Cornwall Air Ambulance expects new AW169 will save time & lives
By Greg Caygill | April 1, 2020
Estimated reading time 6 minutes, 24 seconds.
Cornwall Air Ambulance is celebrating the arrival of a new Leonardo AW169 helicopter, which will replace the service’s MD 902 Explorer. The next-generation air ambulance helicopter will ensure the charity’s critical care paramedics can reach even more people in their hour of need.
Taking to the skies in 1987, Cornwall Air Ambulance was the first air ambulance service in the U.K. It has now completed more than 28,000 missions, saving countless lives. The helicopter flies more than 800 missions every year and is on scene in an average of 12 minutes on mainland Cornwall, and less than 30 minutes on the Isles of Scilly. As a charity, it does not receive any government support but relies on the generosity of public donations, which have helped raise more than US$2.8 million towards the new helicopter as well as to fund the service each year.
After in-depth research, the charity identified the AW169 as the helicopter to help save more time and more lives. The helicopter was built in Italy by manufacturer Leonardo, and was then brought to the U.K. to be fitted with a special medical interior. The aircraft was delivered on Feb. 25 to Cornwall Air Ambulance Trust, based at Cornwall Airport Newquay, and was deemed mission-ready on April 1 to respond to emergencies across Cornwall and the Isles of Scilly.
Air operations officer Steve Garvey leads the dedicated crew of Cornwall Air Ambulance critical care paramedics. Garvey joined the aircrew in 2009 and now has over 2,200 missions under his belt. Explaining why the charity chose the AW169, he said: “It is faster — travelling at 145 knots instead of the previous 120 knots — more powerful, and has double the fuel range of our current aircraft, which crucially means the crew will be available to fly more missions back-to-back without having to refuel. The quicker we get to a patient, the sooner we can start their treatment and improve that patient’s outcome.”
Garvey’s main priority in choosing the AW169 was that it would help the team improve the care they give their patients. He said: “Part of this was about having the ability to carry more medical equipment, so we can make more lifesaving interventions on scene. The extra power of the AW169 will allow us to do this. It gives our team 360-degree access to the patient with a stretcher down the middle, whereas in our current aircraft, the MD 902, we can only treat them from one side. It may sound simple, but having the extra space to allow two crew members to work on a patient will greatly improve the care we can give.”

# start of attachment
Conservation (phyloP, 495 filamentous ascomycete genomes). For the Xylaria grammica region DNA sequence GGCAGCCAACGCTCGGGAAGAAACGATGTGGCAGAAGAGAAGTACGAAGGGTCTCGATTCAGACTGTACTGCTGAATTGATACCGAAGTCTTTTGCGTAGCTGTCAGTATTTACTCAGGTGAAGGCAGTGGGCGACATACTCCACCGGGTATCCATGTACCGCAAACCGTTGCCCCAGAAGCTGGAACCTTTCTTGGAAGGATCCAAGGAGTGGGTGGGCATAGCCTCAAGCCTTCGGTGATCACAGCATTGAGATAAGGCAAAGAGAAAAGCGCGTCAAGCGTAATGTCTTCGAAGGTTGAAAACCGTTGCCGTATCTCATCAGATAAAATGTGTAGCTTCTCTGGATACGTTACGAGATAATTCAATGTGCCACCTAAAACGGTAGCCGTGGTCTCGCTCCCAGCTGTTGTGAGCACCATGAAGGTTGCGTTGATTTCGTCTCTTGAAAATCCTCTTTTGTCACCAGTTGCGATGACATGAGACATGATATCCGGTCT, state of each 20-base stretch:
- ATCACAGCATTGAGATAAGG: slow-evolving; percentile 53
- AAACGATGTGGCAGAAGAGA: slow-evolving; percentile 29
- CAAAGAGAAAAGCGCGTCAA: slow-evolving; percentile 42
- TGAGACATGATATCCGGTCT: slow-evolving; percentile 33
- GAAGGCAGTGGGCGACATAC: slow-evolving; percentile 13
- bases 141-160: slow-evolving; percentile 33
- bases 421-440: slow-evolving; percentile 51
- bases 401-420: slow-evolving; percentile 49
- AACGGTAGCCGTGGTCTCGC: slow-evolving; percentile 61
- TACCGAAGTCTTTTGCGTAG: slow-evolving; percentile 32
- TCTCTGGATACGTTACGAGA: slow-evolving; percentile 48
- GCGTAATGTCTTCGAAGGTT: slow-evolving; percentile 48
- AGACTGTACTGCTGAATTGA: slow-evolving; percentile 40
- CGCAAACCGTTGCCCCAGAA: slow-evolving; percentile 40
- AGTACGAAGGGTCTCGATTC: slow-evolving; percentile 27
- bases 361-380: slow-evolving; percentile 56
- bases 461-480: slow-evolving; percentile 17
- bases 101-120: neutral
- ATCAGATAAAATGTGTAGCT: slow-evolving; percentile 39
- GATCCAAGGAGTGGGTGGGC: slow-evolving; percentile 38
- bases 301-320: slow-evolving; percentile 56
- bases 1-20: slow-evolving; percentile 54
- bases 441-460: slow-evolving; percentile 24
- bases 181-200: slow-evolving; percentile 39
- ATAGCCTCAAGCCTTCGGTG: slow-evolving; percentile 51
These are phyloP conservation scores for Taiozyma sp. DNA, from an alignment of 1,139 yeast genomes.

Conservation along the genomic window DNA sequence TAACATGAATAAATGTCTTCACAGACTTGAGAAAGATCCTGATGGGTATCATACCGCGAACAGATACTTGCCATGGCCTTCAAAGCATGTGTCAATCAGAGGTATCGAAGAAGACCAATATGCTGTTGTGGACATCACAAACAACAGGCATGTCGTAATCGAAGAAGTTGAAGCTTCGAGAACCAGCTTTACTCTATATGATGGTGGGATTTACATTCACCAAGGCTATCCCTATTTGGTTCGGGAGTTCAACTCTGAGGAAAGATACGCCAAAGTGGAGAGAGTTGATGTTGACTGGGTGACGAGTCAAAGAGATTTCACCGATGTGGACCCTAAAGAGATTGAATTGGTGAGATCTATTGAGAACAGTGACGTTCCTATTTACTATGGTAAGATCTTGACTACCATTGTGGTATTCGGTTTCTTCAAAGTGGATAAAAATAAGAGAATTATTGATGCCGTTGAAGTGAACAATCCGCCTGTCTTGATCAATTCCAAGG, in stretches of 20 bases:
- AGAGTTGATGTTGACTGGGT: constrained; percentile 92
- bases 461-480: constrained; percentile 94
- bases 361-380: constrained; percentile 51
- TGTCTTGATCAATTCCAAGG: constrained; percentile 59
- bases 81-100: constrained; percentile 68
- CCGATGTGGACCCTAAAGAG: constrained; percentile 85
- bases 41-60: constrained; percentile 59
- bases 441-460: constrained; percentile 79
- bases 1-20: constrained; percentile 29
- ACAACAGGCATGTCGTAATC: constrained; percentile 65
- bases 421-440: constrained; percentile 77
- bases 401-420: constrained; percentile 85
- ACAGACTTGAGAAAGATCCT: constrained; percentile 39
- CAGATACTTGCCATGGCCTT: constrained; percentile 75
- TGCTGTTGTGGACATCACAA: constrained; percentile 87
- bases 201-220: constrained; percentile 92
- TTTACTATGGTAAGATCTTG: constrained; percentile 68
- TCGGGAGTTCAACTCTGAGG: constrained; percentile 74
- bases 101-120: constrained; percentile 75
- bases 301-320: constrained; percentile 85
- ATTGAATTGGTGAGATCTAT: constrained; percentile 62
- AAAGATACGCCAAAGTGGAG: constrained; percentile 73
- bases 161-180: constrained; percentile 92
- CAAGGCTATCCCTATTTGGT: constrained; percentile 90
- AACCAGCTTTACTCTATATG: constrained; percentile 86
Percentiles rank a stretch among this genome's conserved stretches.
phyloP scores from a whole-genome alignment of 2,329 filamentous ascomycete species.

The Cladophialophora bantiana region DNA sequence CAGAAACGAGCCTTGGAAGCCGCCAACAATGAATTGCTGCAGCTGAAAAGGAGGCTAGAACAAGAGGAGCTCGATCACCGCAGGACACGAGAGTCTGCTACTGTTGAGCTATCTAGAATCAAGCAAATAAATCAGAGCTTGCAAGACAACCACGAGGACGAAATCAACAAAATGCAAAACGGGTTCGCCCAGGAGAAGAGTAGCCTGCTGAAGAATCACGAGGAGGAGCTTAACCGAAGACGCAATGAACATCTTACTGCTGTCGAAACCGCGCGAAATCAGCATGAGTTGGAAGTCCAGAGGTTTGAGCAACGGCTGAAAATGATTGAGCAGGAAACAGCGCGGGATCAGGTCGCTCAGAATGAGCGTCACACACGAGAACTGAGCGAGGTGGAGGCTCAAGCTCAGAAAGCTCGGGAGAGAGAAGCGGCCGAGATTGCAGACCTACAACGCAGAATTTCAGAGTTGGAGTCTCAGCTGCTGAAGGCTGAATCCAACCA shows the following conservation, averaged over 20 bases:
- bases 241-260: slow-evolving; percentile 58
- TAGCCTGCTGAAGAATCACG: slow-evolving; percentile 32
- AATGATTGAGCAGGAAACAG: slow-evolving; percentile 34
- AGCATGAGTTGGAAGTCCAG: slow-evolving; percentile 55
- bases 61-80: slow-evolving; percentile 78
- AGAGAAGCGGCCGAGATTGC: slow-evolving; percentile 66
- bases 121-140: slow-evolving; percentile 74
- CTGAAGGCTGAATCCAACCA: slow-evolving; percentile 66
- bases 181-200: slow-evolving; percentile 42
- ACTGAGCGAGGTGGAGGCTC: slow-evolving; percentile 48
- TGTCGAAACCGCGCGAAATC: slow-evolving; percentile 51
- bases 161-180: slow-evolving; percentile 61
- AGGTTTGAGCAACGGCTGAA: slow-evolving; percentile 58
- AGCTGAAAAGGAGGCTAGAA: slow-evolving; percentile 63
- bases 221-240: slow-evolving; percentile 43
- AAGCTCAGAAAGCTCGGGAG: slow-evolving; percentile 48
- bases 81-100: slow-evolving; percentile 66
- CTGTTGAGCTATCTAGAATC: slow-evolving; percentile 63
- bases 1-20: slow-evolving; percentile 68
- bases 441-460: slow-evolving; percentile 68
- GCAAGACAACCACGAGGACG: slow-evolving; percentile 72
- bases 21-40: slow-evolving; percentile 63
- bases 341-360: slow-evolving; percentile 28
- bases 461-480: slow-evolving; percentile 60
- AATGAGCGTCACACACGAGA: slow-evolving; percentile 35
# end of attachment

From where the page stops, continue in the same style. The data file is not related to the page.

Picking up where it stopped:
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In 2019, the critical care team were tasked to 1,144 missions across Cornwall and the Isles of Scilly. On average, nearly 60 percent of missions are in response to medical emergencies and the remainder are due to severe trauma injuries, such as falls and road traffic collisions (RTCs). One in four missions are for patients suffering cardiac arrest, while one in 10 are to help children.
Chief pilot captain Adam Smith, who has flown both the current MD 902 and the new AW169 aircraft, enthused: “There are many upgrades in the aircraft that will make a real difference to operations here. The AW169 is more ergonomic and has some of the most advanced navigation capabilities to offer in the industry. It has an auxiliary power unit that allows us to shut down an engine and stop the rotors while maintaining electrical power. This will help to reduce disruption at scene — for instance, if we land on a busy beach in the summer.”
He added: “There are increased safety features such as a rear camera to check the engines, and the clinical crew will also have TCAS warnings in their headsets in the back, so they are alerted to other nearby aircraft. It is great to fly, and from the training flights we have conducted so far we are already seeing the difference in timing to locations across the county — which will make a huge difference when we are on an emergency mission.”
When asked about the percentages of landing at a scene without support already there, Smith replied: “It’s about 50/50 of landing on our own. It obviously moves away from the beaches in the winter when we have more RTCs and incidents in the more inaccessible areas of moors, etc.”
Given the county’s isolated beaches, rural settlements, and challenging road networks, Cornwall Air Ambulance is considered a lifeline. The charity believes the AW169 will improve the quality of care patients receive, giving them an even better chance of survival. The extra space, technologically advanced features, and ability to carry more medical equipment will enable an emergency department to be created in the back of the helicopter. Garvey added: “We will in effect be taking the hospital to the patient, whether they are on a cliff top, roadside, living room or beach.”